Dome casings

The science is clear on the heated dome | News, Sports, Jobs

The insanely high temperatures of the past week in the northwestern United States and Canada were – and are – frightening. The heat and the fires it caused killed hundreds of people and are believed to have killed a billion sea creatures. Daily temperature records have been broken by more than 9 degrees Farenheit in some places. In Lytton, BC, the heat reached 121F. The forest fires that consumed the city produced their own thunderstorms, as well as thousands of lightning strikes.

An early study shows that human activity has made this thermal dome – in which a high-pressure ridge acts as a cover preventing hot air from escaping – at least 150 times more likely. The World Weather Attribution Group of scientists, which uses computer climate models to assess global heating trends and extreme weather conditions, warned that last week had passed even their worst-case scenarios. While it has long been recognized that the climate system has tipping points beyond which humans risk losing control of what happens, scientists have made no secret of their concern that part the generally cold Pacific Northwest had been turned into a furnace.

The worrying signs of climate change are not limited to North America. Pakistan and Siberia have also seen record temperatures in recent weeks, as have Moscow, Helsinki and Estonia. In Madagascar, the worst drought in 40 years has left one million people facing food shortages. Climate author David Wallace-Wells suggested that current conditions should be seen as harbingers of a “Permanent emergency”. As policymakers struggle to absorb the very serious implications for human societies of current models, it is frankly difficult to accept the suggestion that these models may underestimate the threat. The prospect of the jet stream blocking and weather systems such as tropical storms stop moving in the way we’re used to, carries nightmarish possibilities.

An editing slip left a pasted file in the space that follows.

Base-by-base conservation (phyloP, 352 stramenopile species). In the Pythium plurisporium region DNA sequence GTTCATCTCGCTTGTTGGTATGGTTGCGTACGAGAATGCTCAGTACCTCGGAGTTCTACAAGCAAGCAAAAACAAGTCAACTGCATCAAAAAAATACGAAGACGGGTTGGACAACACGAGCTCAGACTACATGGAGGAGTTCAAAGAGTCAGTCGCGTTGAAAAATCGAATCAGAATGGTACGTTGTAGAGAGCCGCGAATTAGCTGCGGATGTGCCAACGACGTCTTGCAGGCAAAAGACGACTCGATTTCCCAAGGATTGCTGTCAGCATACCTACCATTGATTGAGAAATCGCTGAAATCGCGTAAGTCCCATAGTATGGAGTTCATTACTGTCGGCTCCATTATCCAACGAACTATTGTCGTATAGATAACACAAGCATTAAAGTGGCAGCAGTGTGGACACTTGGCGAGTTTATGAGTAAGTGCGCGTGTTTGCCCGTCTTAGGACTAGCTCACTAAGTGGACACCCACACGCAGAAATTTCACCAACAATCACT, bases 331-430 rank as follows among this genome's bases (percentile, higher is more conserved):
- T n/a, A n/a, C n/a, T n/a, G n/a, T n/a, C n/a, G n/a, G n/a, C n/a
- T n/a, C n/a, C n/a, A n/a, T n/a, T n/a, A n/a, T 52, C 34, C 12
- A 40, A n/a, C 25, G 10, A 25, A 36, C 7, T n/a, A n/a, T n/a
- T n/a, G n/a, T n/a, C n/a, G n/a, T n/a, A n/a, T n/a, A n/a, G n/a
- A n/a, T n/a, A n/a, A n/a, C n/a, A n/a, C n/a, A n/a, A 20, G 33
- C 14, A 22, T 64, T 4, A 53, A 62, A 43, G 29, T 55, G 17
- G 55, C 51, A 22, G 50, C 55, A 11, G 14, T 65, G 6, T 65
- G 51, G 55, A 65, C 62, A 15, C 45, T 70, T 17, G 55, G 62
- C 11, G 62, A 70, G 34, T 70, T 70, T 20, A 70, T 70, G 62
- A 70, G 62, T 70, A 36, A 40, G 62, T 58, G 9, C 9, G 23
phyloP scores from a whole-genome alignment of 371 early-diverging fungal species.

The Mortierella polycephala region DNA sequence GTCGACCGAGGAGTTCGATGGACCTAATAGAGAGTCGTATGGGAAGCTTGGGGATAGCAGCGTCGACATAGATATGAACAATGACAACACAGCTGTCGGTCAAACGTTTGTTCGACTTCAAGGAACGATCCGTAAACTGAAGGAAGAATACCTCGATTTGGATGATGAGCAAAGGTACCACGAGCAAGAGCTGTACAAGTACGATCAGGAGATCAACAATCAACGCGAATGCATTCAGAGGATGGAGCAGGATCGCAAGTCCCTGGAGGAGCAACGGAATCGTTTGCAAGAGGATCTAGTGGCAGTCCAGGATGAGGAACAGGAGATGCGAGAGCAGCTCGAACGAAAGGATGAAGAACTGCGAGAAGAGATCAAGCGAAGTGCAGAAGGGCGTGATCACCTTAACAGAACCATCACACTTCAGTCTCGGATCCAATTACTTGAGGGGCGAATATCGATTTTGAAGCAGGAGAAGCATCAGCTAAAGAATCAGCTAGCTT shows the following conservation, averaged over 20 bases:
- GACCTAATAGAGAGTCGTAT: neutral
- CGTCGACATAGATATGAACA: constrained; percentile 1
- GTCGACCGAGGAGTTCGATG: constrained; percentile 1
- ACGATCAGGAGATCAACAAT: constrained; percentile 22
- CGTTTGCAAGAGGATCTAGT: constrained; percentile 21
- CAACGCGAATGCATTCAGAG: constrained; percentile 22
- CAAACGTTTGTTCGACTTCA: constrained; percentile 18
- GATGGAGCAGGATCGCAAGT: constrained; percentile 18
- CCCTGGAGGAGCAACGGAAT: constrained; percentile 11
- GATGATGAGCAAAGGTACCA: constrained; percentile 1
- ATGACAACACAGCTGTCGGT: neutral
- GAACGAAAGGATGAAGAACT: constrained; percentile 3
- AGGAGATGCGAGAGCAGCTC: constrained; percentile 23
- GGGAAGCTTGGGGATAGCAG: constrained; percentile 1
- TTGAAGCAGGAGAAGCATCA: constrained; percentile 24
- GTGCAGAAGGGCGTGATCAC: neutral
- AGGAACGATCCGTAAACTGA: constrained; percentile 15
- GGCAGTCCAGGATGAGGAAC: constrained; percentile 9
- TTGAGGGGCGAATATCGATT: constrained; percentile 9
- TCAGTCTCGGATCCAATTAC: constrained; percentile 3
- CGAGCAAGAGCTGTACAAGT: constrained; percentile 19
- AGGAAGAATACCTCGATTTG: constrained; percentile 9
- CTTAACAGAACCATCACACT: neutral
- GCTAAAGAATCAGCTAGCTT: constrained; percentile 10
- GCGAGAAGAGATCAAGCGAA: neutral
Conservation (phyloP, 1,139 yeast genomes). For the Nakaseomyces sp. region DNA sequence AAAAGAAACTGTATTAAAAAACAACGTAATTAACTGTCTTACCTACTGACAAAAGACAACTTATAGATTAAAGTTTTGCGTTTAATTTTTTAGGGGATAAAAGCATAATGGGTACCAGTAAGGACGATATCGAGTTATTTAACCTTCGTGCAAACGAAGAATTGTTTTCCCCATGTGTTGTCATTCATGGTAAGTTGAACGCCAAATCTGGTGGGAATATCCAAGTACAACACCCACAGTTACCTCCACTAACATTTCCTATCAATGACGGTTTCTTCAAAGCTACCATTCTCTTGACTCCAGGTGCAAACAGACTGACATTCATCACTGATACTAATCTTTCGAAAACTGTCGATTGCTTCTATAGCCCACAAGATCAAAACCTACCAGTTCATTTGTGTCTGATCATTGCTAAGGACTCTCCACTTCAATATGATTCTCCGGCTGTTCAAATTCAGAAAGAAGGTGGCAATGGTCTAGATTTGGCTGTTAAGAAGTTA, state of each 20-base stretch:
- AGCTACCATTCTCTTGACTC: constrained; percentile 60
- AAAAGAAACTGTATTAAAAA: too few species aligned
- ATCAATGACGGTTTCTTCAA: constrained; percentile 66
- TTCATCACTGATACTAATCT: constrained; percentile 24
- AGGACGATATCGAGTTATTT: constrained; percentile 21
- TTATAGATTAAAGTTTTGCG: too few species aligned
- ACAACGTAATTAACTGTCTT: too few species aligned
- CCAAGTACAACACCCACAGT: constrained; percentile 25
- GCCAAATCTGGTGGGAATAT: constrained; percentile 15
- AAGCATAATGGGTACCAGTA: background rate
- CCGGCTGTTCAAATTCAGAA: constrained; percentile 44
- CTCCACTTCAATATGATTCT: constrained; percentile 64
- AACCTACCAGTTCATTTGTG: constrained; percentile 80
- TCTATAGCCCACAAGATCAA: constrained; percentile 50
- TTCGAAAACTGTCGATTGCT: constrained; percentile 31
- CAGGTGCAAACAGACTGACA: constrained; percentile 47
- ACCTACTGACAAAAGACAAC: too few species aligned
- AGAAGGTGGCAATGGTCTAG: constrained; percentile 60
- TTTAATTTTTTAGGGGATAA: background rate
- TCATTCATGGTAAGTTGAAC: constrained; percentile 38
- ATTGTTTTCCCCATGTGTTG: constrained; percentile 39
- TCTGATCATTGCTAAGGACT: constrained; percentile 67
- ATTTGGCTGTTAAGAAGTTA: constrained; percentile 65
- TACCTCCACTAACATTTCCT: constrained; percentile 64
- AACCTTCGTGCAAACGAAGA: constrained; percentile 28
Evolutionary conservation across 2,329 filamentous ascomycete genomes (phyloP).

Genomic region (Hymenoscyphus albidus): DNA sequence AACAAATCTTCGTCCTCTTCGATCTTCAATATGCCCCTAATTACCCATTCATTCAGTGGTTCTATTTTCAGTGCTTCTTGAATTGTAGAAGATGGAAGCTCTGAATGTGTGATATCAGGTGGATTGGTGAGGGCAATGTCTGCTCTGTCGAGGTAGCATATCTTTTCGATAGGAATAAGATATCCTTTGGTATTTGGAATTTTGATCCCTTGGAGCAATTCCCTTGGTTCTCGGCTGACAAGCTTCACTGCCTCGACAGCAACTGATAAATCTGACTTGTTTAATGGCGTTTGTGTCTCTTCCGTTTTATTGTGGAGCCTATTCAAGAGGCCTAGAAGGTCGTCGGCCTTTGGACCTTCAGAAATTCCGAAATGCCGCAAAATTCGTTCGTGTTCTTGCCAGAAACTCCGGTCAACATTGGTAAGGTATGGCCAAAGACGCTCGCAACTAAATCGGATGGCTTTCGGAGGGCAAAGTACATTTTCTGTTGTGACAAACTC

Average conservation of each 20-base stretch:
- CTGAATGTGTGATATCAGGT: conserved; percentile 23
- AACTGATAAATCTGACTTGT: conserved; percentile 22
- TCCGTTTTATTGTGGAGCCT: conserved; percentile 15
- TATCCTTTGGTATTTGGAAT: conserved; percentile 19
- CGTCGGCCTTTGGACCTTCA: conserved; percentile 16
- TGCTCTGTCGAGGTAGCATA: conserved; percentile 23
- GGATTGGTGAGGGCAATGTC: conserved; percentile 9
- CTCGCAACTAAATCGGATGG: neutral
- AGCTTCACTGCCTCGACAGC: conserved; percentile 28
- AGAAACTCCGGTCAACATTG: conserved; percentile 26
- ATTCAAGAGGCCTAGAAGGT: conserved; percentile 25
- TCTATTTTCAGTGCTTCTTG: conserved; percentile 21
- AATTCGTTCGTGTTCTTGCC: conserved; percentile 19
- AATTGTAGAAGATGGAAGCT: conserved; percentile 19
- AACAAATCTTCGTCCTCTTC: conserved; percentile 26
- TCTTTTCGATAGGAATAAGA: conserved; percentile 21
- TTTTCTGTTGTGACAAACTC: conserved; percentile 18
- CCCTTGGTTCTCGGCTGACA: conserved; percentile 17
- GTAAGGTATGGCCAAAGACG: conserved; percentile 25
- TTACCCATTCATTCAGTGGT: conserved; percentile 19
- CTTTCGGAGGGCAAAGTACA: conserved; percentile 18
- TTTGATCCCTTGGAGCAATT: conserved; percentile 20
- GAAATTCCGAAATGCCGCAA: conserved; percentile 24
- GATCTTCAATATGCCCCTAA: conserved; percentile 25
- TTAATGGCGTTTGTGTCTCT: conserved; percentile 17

If there is anything positive to be learned from this new information and reports of the suffering and destruction caused by the heat, perhaps it is that it intensifies the pressure on policymakers to take action. . Last week, the Switzerland-based Financial Stability Board issued a warning ahead of a G20 meeting in Venice. He urged finance ministers and central banks to take more account of “far-reaching” climate impacts. The magnitude of these impacts will depend on decisions taken by governments over the coming months and years. So far, the binding commitments to reduce carbon emissions needed to avoid temperature rises above 2 ° C stand out in their absence. With each worrying news about the climate, the stakes keep rising.

To avoid future thermal domes, countries like the United States and Canada must stop pumping so much energy into the climate system.

* Guardian Editorial

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